Of course, a book like this also sports new feats - here, we receive equipment tricks for kitsune star gem and the new concealment-granting fox-style focused on feints and its follow-ups are rather well made - thankfully taking the stealth-hiding caveat into account. Kudos! Feinting versus foes set to counterspell your magic is also an interesting option - but what I personally like more, would be something completely different: Remedial shapechanging - difficult, non-overpowered healing for shapechangers as an optional rule, limited daily to prevent abuse and expandable via new feats - thematically fitting, logical and concise - two thumbs up!



The final page of this pdf is devoted to an array of cool traits and a fitting drawback for kitsune, involuntary shapechange - all rather iconic and well-balanced!



Conclusion:

Editing and formatting are top-notch, I noticed no significant glitches. Layout adheres to a beautiful 2-column full-color standard that sports several stunning, original full color pieces of art by Jacob Blackmon. The pdf comes fully bookmarked for your convenience. Now there is a minor downside - the pdf, due to its layers, loads rather slowly - if you're using this on an electronic device, that may be annoying. I happen to know, though, that Alexander Augunas is trying to fix this as per the writing of this review and if you're like me and print books out, no issue.



Alexander Augunas *loves* Kitsune and it shows - I am of the firm conviction that passion for a product always shines through in the end and this is no exception - from the level of detail and attention devoted to cultural and psychological peculiarities to the tie-in of said pieces of information with appropriate crunch, this book reflects well the enthusiasm of Mr. Augunas. Now, the downside of quite a few such projects tend to be that they overshoots the target, resulting in somewhat Mary Sue-ish options that fail to properly balance coolness with the general rules - to say I was skeptical would be an understatement.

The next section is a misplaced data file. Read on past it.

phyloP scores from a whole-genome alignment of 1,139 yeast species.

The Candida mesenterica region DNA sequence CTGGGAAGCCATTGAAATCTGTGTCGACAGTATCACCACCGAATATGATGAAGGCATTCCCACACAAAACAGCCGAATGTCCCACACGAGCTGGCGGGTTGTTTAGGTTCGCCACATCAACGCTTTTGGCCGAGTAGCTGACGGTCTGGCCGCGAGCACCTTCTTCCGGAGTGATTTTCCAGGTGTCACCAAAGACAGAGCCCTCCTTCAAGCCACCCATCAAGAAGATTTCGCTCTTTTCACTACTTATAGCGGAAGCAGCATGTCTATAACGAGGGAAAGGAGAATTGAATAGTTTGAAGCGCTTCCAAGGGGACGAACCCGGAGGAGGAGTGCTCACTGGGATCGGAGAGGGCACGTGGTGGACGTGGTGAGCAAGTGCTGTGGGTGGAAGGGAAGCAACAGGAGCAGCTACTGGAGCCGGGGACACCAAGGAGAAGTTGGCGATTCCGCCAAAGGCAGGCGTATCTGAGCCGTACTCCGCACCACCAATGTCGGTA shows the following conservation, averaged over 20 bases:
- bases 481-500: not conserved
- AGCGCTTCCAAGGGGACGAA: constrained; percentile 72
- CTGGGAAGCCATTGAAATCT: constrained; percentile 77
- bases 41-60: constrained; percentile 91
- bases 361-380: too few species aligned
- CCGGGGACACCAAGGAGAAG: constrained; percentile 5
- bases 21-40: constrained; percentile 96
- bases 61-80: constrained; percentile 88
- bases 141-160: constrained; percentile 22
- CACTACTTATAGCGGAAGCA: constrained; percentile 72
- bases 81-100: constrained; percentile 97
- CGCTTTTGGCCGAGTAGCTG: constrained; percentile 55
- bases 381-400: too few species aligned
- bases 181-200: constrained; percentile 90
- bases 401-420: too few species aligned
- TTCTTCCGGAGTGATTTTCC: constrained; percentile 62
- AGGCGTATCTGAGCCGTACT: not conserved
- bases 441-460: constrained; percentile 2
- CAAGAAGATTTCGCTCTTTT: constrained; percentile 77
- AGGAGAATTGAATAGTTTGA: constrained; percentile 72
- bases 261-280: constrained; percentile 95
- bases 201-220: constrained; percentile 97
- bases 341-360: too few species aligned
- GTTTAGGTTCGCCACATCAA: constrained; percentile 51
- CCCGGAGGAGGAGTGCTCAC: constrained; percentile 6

And here, on can see the author's experience - the amount of important, but easily missed rules (concealment-stealth, to name one example!) this pdf catches in its options is indeed laudable and shows the experience of an accomplished designer. The crunch, though, is honestly not what I'd consider the crowning achievement of the pdf - this honor belongs in my book to the fluff and the fact that it's so ingeniously tied to the crunch. Indeed, this book makes kitsune feel like a proper race - distinct, unique, fun - this is essentially an ecology for the race PLUS crunch tool box. And then there would be the icing on the cake on a meta-level - there is a paradigm regarding racial archetypes and class options in general - if something can be achieved by any race and does not build on a race's unique options, it probably should not be a racial option. Good racially-specific crunch builds on existing abilities and this pdf does just that for not only a content-wise great book, but also one that pleases me on the level of rules-aesthetics.



All right, so how to rate this? Its fluff is glorious, the crunch is nice, it oozes passion, has at best the most minor of issues...and it is a fun read. My final verdict will clock in at unsurprising 5 stars + seal of approval, now can someone please give all those identity-less, fluff-wise boring and underdeveloped ARG-races a similar treatment? Please?

Endzeitgeist out.

Rating:
[5 of 5 Stars!]
Kitsune Compendium
Click to show product description

Add to RPGNow.com Order

Displaying 31 to 45 (of 1577 reviews) Result Pages: [<< Prev]   1  2  3  4  5  6  7  8  9 ...  [Next >>] 
Back
You must be logged in to rate this
0 items
 Gift Certificates
Powered by DrivethruRPG